Claim: Psychologist B. F. Skinner raised his own daughter in a "Skinner box"; as a result, she grew up psychologically damaged, sued her father, and committed suicide.
Origins: B.F. Skinner was a renowned behavioral psychologist who began his career in the 1930s and is best known for his development of the
When Skinner's second daughter, Deborah, was born in 1944, Skinner (who then lived in Minnesota) constructed an alternative type of crib for her that was something like a large version of a hospital incubator, a tall box with a door at its base and a glass window in front. This "baby tender," as Skinner called it, provided Deborah with a place to sleep and remain comfortably warm throughout the severe Minnesota winters without having to be wrapped in numerous layers of clothing and blankets (and developing the attendant rashes). Deborah slept in her novel crib until she was two and a half years old, and by all accounts grew up a happy, healthy, thriving child.
The trouble began in October 1945, when the magazine Ladies' Home Journal ran an article by Skinner about his baby tender. The article featured a picture of Deborah in a portable (and therefore smaller) version of the box, her hands pressed against the glass, under the headline "Baby in a Box." People who didn't read the article carefully, or who merely glanced at the picture or heard about the article from someone else but didn't read it themselves confused the baby tender with a Skinner box, even though the article clearly explained that the baby tender was something quite different:
The result was an inexpensive apparatus in which our baby daughter has now been living for eleven months. Her remarkable good health and happiness and my wife’s welcome leisure have exceeded our most optimistic predictions, and we are convinced that a new deal for both mother and baby is at hand.
We tackled first the problem of warmth. The usual solution is to wrap the baby in half-a-dozen layers of cloth-shirt, nightdress, sheet, and blankets. This is never completely successful. The baby is likely to be found steaming in its own fluids or lying cold and uncovered. Schemes to prevent uncovering may be dangerous, and in fact they have sometimes even proved fatal. Clothing and bedding also interfere with normal exercise and growth and keep the baby from taking comfortable postures or changing posture during sleep. They also encourage rashes and sores. Nothing can be said for the system on the score of convenience, because frequent changes and launderings are necessary.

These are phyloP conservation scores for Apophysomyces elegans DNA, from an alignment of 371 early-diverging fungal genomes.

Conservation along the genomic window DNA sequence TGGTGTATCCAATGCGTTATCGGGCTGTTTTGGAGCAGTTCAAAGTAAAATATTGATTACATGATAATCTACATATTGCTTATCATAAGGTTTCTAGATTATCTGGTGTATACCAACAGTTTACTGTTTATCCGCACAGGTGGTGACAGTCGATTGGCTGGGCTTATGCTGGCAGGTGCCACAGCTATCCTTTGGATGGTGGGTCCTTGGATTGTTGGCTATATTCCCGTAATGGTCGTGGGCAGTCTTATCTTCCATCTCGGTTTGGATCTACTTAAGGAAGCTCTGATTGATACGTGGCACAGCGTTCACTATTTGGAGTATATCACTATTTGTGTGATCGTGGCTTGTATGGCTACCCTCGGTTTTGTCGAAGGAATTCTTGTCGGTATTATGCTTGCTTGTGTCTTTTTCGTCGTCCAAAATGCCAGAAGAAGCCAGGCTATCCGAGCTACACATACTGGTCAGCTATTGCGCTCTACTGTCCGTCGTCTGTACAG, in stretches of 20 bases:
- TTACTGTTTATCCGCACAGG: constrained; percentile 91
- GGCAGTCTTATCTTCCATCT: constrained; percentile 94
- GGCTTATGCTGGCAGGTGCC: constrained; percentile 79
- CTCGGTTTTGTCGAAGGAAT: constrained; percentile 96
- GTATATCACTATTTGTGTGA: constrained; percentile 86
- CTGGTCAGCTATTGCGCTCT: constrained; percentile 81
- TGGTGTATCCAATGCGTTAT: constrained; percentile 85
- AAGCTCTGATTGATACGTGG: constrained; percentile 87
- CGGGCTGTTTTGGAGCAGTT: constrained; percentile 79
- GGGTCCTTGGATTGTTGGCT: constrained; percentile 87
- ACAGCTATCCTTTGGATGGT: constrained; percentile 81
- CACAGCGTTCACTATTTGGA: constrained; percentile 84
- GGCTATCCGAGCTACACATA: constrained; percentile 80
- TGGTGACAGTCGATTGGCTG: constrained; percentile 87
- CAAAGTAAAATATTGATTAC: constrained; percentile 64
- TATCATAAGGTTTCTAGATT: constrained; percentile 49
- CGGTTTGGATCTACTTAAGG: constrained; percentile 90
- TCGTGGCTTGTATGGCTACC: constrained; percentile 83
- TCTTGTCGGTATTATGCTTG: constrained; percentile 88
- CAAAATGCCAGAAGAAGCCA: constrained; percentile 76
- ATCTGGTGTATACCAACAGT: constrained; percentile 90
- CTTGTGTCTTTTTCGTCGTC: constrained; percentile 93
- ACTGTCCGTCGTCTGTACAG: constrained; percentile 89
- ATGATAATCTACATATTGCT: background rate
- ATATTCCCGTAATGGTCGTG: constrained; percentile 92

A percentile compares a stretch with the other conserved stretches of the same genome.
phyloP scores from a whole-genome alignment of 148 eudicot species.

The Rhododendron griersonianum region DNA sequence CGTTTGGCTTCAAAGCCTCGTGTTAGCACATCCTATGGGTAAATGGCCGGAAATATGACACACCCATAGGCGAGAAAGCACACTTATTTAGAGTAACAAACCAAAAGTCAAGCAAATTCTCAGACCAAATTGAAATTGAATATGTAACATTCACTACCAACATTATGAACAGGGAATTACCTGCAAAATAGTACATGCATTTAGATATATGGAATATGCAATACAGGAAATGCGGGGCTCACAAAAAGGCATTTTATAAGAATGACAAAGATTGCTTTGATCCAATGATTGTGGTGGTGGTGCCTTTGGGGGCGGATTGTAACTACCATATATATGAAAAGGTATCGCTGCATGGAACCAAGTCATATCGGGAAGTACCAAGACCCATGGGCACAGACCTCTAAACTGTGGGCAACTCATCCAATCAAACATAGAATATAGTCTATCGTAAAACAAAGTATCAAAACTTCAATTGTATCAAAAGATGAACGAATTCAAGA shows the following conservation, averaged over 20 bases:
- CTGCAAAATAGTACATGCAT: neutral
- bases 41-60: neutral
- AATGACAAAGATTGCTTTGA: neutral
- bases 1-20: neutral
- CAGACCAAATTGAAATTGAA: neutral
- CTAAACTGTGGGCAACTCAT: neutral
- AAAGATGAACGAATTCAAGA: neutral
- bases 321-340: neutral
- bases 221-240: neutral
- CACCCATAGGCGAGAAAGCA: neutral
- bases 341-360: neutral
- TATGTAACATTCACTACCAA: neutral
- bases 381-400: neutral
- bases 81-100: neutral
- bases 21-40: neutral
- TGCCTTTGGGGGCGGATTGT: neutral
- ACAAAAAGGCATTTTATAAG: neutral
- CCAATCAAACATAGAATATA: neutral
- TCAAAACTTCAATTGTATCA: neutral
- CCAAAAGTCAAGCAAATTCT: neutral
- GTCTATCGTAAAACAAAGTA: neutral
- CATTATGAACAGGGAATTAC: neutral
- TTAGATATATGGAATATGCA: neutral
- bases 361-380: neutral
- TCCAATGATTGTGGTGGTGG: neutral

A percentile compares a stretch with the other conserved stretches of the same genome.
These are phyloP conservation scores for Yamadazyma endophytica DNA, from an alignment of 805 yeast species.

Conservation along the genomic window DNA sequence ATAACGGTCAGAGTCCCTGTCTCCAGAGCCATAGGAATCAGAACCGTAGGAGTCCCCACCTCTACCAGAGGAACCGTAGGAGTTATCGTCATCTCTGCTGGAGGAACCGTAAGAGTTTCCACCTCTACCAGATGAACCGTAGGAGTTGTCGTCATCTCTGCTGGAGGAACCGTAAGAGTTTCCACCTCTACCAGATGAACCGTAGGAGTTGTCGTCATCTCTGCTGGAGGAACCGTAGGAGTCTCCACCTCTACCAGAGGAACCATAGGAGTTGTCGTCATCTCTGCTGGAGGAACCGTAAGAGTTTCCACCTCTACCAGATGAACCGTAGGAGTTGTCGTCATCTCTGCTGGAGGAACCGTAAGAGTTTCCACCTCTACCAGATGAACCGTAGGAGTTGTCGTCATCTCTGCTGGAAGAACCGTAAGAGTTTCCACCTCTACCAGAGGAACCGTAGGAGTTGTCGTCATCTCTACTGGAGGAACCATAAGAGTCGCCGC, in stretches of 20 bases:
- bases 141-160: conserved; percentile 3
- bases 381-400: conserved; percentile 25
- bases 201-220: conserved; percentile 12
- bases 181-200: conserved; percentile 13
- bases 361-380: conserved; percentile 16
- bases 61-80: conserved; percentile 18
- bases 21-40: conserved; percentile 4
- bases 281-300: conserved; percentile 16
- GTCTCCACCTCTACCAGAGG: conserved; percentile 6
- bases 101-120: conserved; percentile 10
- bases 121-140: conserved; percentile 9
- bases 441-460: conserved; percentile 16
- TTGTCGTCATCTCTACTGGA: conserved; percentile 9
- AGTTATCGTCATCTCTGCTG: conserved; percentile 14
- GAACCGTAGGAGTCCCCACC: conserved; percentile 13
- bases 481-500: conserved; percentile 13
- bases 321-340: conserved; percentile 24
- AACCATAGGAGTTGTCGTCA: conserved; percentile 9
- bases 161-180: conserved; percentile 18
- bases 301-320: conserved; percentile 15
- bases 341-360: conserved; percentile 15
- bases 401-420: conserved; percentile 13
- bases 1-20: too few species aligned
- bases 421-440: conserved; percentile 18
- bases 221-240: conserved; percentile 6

Why not, we thought, dispense with clothing
After a little experimentation we found that our baby, when first home from the hospital, was completely comfortable and relaxed without benefit of clothing at
I was very happy, too, though I must report at this stage that I remember nothing of those first two and a half years. I am told that I never once objected to being put back inside. I had a clear view through the glass front and, instead of being semi-swaddled and covered with blankets, I luxuriated semi-naked in warm, humidified air. The air was filtered but not germ-free, and when the glass front was lowered into place, the noise from me and from my parents and sister was dampened, not silenced.
The effect on me? Who knows? I was a remarkably healthy child, and after the first few months of life only cried when injured or inoculated. I didn't have a cold until I was six. I've enjoyed good health since then, too, though that may be my genes. Frankly, I'm surprised the contraption never took off. A few aircribs were built during the late 50s and 60s, and somebody also produced plans for DIY versions, but the traditional cot was always going to be a smaller and cheaper option. My sister used one for her two daughters, as did hundreds of other couples, mostly with some connection to psychology.
In fact, Deborah Skinner (now Deborah Skinner Buzan) grew up about as normally as can be, remained close to her father, and has been living and working in London as an artist since the mid-1970s. She quipped years later that "I'm pretty sure I'm not crazy. And I don't seem to have committed suicide," and of her unusual upbringing she said, "It wasn't really a psychological experiment but what you might call a happiness-through-health experience. I think I was a very happy baby. Most of the criticisms of the box are by people who don't understand what it was."
In 2004 author Lauren Slater touched off a brouhaha and accusations of shoddy research when she repeated many of the familiar "Skinner box" rumors in her book Opening Skinner's Box: Great Psychological Experiments of the Twentieth Century. According to legend, she wrote, Skinner kept Deborah:
The plain reality is that Lauren Slater never bothered to check the truth of [these rumors] (although she claims to have tried to track me down). Instead, she chose to do me and my family a disservice and, at the same time, to debase the intellectual history of psychology.
Beam, Alex. "Author Opens a 'Box,' and a Can of Worms." Boston Globe. 16 March 2004. Buzan, Deborah Skinner. "I Was Not a Lab Rat." The Guardian. 12 March 2004. Morgan, Hal and Kerry Tucker. More Rumor! New York: Penguin Books, 1987. ISBN 0-14-009720-1 (pp. 72-75). Skinner, B.F. "Baby in a Box." Ladies' Home Journal. October 1945. Slater, Lauren. Opening Skinner's Box: Great Psychological Experiments of the Twentieth Century. New York: W.W. Norton & Company, 2004. 0-393-05095-5.